Take the 2-minute tour ×
Stack Overflow is a question and answer site for professional and enthusiast programmers. It's 100% free, no registration required.

If I create a slice with (e.g.)

mySlice := make([]int, 5, 10)

then I suppose an array of type [10]int is created silently, and I receive a slice that "sees" the first 5 ints.

(Right? The Go docs don't quite phrase it this way, but since a slice must always have an underlying array somewhere, I don't see how it could be any other way.)

So I believe the above is shorthand for:

var myArray [10]int
mySlice := myArray[0:5]

But when I use the first method, I don't have a handle to the array. Is there any way to obtain it from the slice?

share|improve this question

2 Answers 2

Without using unsafe pointer tricks, there's no way how to get an array from a slice.

share|improve this answer
    
OK, so a [10]int array is created when I use make([]int,5,10), I just can't get to it. Correct? So in case I do need a handle to the underlying array somewhere, the "long form" way of creating the array explicitly and then slicing it would be the only approach? –  Jimmy Jam Aug 31 '13 at 16:51
    
The "long form" allows to keep an instance of the underlying array reachable. One has to be careful not to use append with the slice-derived-from-array as the "connection" between the slice and its "original" backing array can become broken. I don't know what are you trying to do, but it might be the case you're on the wrong path if you're attempting to solve this problem. I cannot recall a similar approach being used or discussed before. –  zzzz Aug 31 '13 at 17:13
    
I'm just trying to fully understand Go's arrays and slices, coming from a C/C++/D background. You mention there is the possibility of breaking the connection between the slice and its original. That sounds like the same behavior as D, and I was hoping Go didn't have this problem. I guess append will silently create a new underlying array if the capacity of the original slice (which is the length of the original array) is exceeded? –  Jimmy Jam Aug 31 '13 at 18:08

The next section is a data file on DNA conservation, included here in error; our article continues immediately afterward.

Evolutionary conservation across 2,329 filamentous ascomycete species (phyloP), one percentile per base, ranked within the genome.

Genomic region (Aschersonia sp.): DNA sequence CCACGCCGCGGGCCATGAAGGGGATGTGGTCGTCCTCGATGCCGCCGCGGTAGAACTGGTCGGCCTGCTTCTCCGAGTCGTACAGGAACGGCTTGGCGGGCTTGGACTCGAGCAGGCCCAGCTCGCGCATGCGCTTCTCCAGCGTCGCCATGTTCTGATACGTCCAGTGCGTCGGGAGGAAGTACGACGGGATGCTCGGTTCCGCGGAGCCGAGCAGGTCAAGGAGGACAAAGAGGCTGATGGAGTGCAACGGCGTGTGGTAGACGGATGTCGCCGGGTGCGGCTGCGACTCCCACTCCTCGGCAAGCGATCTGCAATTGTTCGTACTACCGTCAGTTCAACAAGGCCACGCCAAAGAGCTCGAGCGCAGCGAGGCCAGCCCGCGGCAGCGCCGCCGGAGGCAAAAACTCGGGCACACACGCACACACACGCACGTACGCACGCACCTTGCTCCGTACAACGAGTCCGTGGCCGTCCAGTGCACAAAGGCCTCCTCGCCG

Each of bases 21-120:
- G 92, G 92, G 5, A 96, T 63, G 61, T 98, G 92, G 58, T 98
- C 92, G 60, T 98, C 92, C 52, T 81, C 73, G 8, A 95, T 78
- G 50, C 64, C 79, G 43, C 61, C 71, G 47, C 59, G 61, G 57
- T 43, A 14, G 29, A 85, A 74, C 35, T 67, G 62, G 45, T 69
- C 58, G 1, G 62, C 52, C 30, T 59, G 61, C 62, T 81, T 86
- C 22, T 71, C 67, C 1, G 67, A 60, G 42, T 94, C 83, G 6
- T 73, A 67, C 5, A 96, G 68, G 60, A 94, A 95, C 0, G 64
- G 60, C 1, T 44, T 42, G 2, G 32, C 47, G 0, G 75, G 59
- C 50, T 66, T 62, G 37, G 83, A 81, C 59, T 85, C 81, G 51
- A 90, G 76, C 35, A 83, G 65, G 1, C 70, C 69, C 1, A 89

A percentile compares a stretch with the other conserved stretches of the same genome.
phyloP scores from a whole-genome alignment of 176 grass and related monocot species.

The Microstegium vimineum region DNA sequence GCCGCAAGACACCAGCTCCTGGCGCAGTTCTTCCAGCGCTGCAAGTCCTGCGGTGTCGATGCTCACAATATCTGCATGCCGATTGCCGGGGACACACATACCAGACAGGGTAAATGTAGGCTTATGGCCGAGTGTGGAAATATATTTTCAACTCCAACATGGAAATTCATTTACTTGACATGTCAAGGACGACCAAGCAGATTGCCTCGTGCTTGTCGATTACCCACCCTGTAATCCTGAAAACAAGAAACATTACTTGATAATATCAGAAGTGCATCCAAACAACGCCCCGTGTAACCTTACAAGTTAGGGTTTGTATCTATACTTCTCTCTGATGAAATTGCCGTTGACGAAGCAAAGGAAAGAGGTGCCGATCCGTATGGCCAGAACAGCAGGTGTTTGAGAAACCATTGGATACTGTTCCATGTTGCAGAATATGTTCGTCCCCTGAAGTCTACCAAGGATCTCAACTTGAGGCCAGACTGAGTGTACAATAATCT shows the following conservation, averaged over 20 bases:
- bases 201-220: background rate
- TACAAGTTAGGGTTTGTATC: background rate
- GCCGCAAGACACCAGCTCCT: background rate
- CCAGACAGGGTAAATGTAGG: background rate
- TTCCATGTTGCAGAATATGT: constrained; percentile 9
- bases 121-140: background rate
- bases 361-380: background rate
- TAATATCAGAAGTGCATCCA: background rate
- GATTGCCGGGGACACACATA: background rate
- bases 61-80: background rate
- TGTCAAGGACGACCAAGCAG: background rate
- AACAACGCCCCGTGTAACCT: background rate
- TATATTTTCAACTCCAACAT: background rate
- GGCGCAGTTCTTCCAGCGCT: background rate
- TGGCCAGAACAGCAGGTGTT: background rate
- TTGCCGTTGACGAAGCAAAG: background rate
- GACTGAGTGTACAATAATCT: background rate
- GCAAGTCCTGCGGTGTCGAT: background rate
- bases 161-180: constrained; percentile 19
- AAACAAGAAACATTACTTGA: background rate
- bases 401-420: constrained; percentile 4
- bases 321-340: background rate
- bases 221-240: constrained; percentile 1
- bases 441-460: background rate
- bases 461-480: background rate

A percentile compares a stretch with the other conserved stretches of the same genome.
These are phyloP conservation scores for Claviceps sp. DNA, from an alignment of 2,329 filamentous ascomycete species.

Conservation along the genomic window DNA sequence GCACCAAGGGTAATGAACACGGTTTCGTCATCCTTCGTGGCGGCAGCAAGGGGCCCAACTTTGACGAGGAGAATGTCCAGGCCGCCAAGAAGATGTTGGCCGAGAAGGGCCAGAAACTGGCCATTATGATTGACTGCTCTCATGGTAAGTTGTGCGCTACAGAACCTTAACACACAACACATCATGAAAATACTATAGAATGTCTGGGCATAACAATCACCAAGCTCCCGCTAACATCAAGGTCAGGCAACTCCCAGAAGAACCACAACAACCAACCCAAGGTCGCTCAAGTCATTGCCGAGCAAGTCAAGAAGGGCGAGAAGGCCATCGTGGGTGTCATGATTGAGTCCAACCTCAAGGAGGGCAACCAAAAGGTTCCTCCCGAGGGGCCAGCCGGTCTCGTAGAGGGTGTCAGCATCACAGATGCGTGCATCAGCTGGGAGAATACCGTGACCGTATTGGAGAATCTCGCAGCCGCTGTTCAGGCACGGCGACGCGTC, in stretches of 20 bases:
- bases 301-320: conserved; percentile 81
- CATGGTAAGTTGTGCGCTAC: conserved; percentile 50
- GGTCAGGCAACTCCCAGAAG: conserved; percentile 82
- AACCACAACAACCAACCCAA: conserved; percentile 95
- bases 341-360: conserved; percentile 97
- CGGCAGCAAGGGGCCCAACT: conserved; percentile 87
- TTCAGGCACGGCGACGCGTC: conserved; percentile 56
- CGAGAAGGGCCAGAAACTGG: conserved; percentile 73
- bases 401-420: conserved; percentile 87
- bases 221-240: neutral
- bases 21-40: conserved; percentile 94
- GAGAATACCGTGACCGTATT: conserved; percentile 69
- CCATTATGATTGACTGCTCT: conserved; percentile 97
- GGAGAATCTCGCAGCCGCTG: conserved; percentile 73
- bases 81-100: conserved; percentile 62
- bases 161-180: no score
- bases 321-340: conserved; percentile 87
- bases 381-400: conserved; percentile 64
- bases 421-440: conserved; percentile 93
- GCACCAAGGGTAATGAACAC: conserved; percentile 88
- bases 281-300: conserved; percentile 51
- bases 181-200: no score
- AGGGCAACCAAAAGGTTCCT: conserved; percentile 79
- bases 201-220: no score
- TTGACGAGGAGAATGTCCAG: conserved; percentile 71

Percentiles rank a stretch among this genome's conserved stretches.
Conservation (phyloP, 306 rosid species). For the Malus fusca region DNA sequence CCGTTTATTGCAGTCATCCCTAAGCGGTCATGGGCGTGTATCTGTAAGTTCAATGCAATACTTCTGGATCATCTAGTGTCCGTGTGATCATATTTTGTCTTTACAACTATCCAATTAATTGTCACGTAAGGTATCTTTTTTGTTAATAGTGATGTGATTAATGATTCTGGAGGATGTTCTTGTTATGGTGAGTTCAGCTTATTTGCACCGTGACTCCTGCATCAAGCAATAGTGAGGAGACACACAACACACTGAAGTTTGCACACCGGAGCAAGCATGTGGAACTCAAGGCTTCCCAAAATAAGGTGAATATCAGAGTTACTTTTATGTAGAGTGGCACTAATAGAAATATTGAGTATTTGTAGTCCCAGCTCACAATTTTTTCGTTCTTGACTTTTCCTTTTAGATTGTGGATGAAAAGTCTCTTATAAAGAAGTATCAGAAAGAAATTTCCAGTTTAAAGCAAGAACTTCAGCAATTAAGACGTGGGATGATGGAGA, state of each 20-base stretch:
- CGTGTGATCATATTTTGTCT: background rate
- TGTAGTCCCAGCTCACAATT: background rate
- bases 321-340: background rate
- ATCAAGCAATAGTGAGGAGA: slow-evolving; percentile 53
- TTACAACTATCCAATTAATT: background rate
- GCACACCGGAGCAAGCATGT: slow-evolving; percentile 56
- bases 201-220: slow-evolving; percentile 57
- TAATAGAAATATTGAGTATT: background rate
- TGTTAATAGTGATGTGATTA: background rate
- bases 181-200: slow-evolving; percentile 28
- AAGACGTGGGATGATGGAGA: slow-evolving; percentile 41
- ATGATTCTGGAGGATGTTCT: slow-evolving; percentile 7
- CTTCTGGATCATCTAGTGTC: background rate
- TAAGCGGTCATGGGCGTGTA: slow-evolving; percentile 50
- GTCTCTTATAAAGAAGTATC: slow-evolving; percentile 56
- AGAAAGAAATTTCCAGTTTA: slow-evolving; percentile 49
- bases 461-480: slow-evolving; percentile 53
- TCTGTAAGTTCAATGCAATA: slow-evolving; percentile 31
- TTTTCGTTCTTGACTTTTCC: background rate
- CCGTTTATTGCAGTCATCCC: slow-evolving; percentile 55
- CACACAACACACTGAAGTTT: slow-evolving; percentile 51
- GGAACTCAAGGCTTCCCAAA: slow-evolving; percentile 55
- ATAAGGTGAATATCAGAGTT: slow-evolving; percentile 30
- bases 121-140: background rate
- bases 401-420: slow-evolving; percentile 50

@JimmyJam: yes. –  newacct Aug 31 '13 at 20:34

I'm not sure what kind of "handle" you want, but arrays are passed by value in Go. So if you have a function that takes an array as a parameter, you can just copy the data from the slice into an array, and pass the array. The array would be copied anyway when you passed it to the function.

If it's your own code that wants to work with the array, it can do everything with the slice that it would with the array.

The only thing you can't do without unsafe is to create a pointer to the array—but you can do that easily with unsafe:

arrayPtr := (*[10]int)(unsafe.Pointer(&mySlice[0]))
share|improve this answer

Your Answer

 
discard

By posting your answer, you agree to the privacy policy and terms of service.

Not the answer you're looking for? Browse other questions tagged or ask your own question.